How to insert new rows and columns in Excel
Before performing any of these solutions, please back-up and perform these suggestions on an extra copy of your actual file, just in case.
1. Most probable cause: the Excel worksheet you are working on has data or formatting in the last row or last column.
a. Check if all Rows are filled up. Press Ctrl-Down repeatedly until you reach the last row. If you have entered actual visible data in row 65536 (last row for Excel 2003) or row 1048576 (last row for Excel 2007 & Excel 2010), then you reached the limit of Excel and the option would be to move some older rows of data entries into another worksheet. If you are using Excel 2003, you may upgrade to Excel 2007 or 2010 which has more rows available.
b. Check if all Columns are filled up. Press Ctrl-Right repeatedly until you reach the last column. If you have entered actual visible data in column IV (last column for Excel 2003) or column XFD (last column for Excel 2007 & Excel 2010), then you reached the limit of Excel and the option would be to move some older columns of data entries into another worksheet. If you are using Excel 2003, you may upgrade to Excel 2007 or 2010 which has more columns available.
c. If your last expected data is not in the last row or last column of your worksheet, you may have invisible data, formula or formatting in the blank areas. Check first if you have “invisible data” like hidden rows or extended borders.
c.1. Go to the last column & row which Excel detects as having data, formula or formatting by pressing Ctrl-End. Press Right key (->) to move 1 column to the right. Press Ctrl-Up to see if this is really the start of your columns without data. If this is not your last expected column of data, scroll to find the rightmost column with real data and press Right key once. Click on the column header/letter to select this column. Press Ctrl-Shift-Right to select all blank columns. Click Edit > Clear > All, to remove even the formatting (Do not use delete because it will not remove formatting).
c.2. Go to the last column & row which Excel detects as containing data, formula or formatting by pressing Ctrl-End again. Press Down key to move 1 row down. Press Ctrl-Left to see if this is really the start of your rows without data. If this is not your last expected row of data, scroll to find the last row with real data and press Down key once. Click on the row header/number to select this row. Press Ctrl-Shift-Down to select all blank rows. Click Edit > Clear > All.
c.3. Inspect your last column and row with data if they are intact. Press Ctrl-Home to return to cell A1. Save your file and close it. Then re-open the file and try inserting a row or column.
Did this help? If not, try step d below.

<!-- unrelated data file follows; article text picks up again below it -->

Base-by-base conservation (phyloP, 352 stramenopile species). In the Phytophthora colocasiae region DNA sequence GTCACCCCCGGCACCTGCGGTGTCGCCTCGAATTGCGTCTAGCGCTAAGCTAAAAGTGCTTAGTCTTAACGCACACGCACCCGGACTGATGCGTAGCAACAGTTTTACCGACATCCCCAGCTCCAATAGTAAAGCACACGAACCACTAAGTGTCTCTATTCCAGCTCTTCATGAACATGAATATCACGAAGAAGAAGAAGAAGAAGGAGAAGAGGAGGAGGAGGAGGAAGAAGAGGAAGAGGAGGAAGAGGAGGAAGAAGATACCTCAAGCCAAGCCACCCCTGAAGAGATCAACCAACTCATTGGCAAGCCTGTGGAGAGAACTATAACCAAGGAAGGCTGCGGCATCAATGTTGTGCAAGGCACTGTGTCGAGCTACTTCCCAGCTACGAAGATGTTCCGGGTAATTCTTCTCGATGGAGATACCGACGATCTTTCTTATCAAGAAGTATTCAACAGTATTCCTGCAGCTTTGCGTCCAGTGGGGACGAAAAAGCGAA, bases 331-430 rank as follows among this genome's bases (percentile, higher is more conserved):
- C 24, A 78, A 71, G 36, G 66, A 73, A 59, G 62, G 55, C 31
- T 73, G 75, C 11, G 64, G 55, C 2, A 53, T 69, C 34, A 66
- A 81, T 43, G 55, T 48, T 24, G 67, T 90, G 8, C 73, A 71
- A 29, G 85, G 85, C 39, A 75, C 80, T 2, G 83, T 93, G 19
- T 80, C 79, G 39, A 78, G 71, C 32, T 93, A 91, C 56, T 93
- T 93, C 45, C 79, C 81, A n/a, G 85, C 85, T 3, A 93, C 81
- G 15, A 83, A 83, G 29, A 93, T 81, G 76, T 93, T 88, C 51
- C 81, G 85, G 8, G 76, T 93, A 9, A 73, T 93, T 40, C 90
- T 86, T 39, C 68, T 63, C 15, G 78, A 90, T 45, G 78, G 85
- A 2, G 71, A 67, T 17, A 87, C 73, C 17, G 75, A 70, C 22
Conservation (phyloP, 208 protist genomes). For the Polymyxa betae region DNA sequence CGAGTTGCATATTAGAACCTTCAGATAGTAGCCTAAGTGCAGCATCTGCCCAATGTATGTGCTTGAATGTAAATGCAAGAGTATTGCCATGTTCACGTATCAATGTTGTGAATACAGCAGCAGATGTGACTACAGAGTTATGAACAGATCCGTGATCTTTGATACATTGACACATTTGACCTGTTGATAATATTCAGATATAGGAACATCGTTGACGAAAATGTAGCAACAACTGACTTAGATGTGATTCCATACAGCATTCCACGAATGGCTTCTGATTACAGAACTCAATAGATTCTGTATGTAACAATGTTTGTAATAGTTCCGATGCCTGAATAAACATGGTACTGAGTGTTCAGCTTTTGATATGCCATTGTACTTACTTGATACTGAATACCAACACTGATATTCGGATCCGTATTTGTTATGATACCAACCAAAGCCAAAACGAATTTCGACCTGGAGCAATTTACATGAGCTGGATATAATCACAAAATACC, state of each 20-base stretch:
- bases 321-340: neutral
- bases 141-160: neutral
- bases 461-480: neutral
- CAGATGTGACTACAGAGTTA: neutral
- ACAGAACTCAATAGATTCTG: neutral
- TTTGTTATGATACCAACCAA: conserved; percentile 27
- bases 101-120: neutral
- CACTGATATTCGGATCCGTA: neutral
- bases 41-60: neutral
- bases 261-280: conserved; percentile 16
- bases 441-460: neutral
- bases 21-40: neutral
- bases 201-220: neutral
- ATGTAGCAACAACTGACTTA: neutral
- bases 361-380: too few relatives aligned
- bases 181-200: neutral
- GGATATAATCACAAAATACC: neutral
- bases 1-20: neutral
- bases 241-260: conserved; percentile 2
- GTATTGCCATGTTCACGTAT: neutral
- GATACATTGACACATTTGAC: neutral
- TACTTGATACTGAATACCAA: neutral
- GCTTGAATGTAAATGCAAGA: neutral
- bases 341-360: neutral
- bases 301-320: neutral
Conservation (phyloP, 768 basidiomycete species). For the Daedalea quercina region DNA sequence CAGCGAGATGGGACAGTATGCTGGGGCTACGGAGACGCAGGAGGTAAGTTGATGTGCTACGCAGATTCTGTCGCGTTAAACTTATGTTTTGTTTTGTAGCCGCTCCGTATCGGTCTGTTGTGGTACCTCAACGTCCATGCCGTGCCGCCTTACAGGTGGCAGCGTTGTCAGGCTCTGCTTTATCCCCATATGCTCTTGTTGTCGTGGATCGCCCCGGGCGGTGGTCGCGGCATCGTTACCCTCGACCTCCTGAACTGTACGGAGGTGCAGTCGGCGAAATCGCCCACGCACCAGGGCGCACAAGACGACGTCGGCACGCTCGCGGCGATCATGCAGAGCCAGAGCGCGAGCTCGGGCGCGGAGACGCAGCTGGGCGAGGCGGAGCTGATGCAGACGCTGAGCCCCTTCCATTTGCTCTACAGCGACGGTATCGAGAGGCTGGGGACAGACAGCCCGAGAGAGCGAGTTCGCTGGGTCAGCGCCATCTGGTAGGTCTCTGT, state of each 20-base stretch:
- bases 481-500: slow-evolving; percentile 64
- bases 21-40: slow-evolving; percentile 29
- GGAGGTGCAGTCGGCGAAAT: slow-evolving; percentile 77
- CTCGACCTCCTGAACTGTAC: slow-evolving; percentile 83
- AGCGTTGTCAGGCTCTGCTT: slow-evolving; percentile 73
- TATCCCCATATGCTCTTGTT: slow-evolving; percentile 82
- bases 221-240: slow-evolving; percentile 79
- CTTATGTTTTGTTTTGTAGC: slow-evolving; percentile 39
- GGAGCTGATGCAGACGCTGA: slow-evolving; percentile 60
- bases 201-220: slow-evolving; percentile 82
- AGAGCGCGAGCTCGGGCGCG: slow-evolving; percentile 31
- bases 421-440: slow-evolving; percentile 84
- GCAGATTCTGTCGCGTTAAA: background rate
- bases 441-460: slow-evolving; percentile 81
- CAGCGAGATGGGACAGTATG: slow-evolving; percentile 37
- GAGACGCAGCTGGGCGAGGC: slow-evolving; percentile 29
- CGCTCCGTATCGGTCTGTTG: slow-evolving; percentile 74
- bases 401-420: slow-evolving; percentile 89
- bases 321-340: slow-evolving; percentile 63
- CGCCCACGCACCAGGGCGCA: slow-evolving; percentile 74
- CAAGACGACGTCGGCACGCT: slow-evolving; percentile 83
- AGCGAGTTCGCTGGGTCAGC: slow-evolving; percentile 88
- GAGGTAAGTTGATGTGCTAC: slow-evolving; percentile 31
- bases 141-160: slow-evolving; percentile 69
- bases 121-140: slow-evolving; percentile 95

d. Perform this solution on a new extra copy of your actual file. If step c above did not help, caused missing entries or it ruined some formulas, try these more rigorous checks of “invisible data” before performing step c.1, c.2 and c.3.
d. 1. Check if you have hidden rows or columns. Press Ctrl-A to select everything. Right-Click any part of the worksheet and click Unhide.
d. 2. Check for incompatible features. Click File > Check for Issues > Check Compatibility to see any incompatibilities. You might have installed filters that were invalidated. Check your filters.
d. 3. Usually, when a cell is deleted, the formatting remains. Select areas that have borders but do not contain useful data. Click Edit > Clear > All. Or you might have a page border that encompasses your whole worksheet. Remove the page border.
d. 4. An accidental press of the spacebar may also put non-visible data into a cell. Find it by pressing Ctrl-F, type space, Options >>>, check Match entire cell contents and click Find All. Remove all unintended spaces found in your worksheet.
d. 5 A formula that returns a null (“”) also results to a cell which may appear blank. Find all instances of formulas with null (“”) in them and revise it to contain something visible like “–" or something.
d. 6 There might be stray comments, press F5, click Special > Comments > OK to find comments. To delete the stray comment, right-click the cell containing the comment, and then click Delete Comment. Repeat to delete all unneeded comments.
d .7 There might also be stray or resized graphical objects (including clipart, charts and buttons), press F5, click Special > Objects > OK. Delete or move any stray object found. Repeat to delete all unnecessary objects.
d. 8 In Excel 2007, there is a known bug that hides some objects. To turn it off, click Microsoft Office Button > Excel Options > Advanced tab > scroll to Display options for this workbook > For objects, show, > All. If it was set to Nothing (hide objects), then that is a source of your problem.
After all these rigorous checks for “invisible data” perform step c.1, c.2 and c.3 outlined above.
2. Try starting your Microsoft Office Programs in Safe mode. Not the Windows Safe Mode, just the Safe Mode of Excel. Click the Windows Start button > Run. In the run dialog box, type excel.exe /s (do include the slash s) so that Microsoft Excel will run in safe mode. Open your file and try inserting rows or columns. If it does, Press Ctrl-Home to go to cell A1 and save your file. Retry opening it again in Normal (Non-Safe Mode) Excel.
3. Your file might be corrupted. This suggestion will take a long time. Close Excel first. Open My Computer or Computer, right-Click the disk that contains your documents (most probably C:) and click Properties > Tools > Check Now. Checkmark all the options then click Start. If it needs to schedule disk checking at Restart, just click Yes.
4. The Microsoft Office Programs might be damaged. This option will irreversibly clear any customized setting you might have set in all Office Programs so take care. Inside Excel, click Help > Detect and Repair > Start.